Implications of Non –productive and Productive Government Expenditure on Output and Employment: Evidence From Nigeria

Abiola John Asaleye, Rotdelmwa Filibus Maimako, Henry Inegbedion, Adedoyin Isola Lawal, Charity O. Aremu


Nigerian government expenditure has been on an increasing trend over the years, and its contribution to sustainable economic development; promoting long-term output and employment has generated controversial issues in the literature. Against this background, this study analyses the impact of both productive and non-productive government expenditure on output and employment in Nigeria using the Vector Error Correction Model, The long-run equations for output and employment are established. The joint short and long-run causality was also investigated. The study shows a contrary result to theoretical predictions; Nigeria's long-run growth is not promoting by productive government expenditure. Furthermore, there is joint short and long-run causality between employment and government expenditure channels. Evidence from the output equation indicates no joint long and short-run causality. The implication of this result shows that government expenditure either productive or non-productive, has not improved the economy, although there is an increase in employment generation through the non-productive channel, which has not promoted broad-based growth. For the Nigerian government to improve the situation, the study recommends a critical assessment of public expenditure through the cost-benefit approach.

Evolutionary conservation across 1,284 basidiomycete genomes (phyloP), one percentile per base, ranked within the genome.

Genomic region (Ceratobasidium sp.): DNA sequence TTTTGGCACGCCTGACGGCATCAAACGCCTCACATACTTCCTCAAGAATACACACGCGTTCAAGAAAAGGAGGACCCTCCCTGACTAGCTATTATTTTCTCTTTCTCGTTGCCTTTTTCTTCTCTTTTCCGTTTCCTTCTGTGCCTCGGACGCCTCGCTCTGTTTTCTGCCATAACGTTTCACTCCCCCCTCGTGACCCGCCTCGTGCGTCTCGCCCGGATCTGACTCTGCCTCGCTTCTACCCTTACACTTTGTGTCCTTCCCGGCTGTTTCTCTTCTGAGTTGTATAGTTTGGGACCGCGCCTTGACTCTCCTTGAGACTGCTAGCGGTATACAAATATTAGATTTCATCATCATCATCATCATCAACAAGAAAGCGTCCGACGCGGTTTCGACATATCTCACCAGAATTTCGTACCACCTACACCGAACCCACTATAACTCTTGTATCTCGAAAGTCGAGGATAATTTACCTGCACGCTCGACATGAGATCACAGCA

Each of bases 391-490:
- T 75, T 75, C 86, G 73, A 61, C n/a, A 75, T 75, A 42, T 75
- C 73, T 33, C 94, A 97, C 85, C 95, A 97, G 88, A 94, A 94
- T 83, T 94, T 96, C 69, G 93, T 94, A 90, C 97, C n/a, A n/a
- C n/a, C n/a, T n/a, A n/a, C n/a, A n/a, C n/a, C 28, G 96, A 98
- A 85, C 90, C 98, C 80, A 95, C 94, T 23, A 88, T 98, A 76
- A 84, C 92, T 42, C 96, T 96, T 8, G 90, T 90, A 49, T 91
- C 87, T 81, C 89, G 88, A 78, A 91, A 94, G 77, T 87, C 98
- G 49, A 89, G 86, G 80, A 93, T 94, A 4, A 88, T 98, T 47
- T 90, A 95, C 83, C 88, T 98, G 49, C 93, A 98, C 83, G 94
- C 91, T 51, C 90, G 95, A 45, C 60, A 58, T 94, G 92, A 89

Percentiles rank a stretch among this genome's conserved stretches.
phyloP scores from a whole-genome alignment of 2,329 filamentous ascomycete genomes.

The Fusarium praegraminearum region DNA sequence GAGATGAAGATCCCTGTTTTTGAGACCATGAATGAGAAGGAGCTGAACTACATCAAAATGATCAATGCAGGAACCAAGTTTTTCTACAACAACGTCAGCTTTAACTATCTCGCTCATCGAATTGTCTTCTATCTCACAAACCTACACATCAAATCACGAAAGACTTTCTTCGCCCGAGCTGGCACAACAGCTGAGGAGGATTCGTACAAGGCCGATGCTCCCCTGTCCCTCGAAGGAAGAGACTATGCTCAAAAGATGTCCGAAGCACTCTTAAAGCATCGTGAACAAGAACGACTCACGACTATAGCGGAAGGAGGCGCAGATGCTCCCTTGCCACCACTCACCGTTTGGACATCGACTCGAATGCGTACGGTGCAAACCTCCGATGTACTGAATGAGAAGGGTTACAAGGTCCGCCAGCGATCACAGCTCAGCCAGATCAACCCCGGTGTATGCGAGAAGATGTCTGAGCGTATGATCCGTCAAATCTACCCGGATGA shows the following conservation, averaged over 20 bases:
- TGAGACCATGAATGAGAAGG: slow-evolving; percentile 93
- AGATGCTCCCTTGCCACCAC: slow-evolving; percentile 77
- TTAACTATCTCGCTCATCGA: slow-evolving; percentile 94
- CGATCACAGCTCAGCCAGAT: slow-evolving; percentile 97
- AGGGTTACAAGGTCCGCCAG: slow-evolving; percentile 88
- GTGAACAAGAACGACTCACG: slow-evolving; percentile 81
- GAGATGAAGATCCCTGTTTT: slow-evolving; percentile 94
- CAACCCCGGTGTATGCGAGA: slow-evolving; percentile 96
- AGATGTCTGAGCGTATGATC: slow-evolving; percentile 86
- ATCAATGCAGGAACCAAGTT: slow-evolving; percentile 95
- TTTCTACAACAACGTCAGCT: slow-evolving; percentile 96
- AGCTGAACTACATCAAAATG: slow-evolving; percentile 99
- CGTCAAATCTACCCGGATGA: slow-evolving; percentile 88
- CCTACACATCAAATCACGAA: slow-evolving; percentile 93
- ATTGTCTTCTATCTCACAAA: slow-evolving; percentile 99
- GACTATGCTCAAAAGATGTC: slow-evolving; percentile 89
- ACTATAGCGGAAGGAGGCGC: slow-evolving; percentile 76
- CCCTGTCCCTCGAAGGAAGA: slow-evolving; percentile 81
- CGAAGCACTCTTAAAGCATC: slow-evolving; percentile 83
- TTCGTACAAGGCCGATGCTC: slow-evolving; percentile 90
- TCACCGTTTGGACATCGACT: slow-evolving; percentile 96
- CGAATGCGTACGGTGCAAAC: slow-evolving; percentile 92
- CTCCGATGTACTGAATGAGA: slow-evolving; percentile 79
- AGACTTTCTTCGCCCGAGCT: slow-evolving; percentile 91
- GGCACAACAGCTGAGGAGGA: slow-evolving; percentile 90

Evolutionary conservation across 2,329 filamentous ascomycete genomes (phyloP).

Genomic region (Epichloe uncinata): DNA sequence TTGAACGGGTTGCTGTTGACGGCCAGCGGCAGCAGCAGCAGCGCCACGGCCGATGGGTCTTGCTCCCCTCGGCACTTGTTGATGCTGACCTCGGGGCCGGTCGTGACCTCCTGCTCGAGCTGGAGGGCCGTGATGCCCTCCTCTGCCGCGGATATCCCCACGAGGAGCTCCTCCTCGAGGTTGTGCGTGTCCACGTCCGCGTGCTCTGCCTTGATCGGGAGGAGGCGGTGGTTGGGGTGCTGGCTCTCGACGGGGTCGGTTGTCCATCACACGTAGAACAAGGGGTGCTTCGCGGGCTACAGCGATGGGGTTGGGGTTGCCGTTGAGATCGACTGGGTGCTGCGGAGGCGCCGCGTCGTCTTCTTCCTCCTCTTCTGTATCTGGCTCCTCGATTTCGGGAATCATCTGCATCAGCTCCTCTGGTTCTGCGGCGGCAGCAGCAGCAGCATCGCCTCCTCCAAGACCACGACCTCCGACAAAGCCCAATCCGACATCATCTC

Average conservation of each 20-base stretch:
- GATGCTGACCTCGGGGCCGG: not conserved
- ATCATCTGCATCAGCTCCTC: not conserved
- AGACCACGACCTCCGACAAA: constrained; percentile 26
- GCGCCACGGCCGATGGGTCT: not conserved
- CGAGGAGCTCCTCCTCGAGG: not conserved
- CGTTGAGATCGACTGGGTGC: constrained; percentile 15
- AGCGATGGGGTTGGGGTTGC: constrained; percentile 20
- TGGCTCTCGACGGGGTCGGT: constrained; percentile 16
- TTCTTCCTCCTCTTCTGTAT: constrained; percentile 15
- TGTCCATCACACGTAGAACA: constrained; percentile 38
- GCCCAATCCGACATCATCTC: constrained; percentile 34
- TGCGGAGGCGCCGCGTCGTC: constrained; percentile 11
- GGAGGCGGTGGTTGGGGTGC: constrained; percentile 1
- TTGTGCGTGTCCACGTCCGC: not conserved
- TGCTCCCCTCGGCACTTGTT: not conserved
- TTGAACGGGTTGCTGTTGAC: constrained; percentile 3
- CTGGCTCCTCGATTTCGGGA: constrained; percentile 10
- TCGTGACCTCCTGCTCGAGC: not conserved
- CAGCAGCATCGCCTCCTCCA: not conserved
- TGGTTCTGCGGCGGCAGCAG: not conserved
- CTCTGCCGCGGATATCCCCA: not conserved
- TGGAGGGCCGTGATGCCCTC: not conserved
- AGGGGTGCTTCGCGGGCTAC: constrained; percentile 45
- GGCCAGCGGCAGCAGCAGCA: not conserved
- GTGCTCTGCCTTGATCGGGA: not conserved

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Research in World Economy
ISSN 1923-3981(Print)ISSN 1923-399X(Online)


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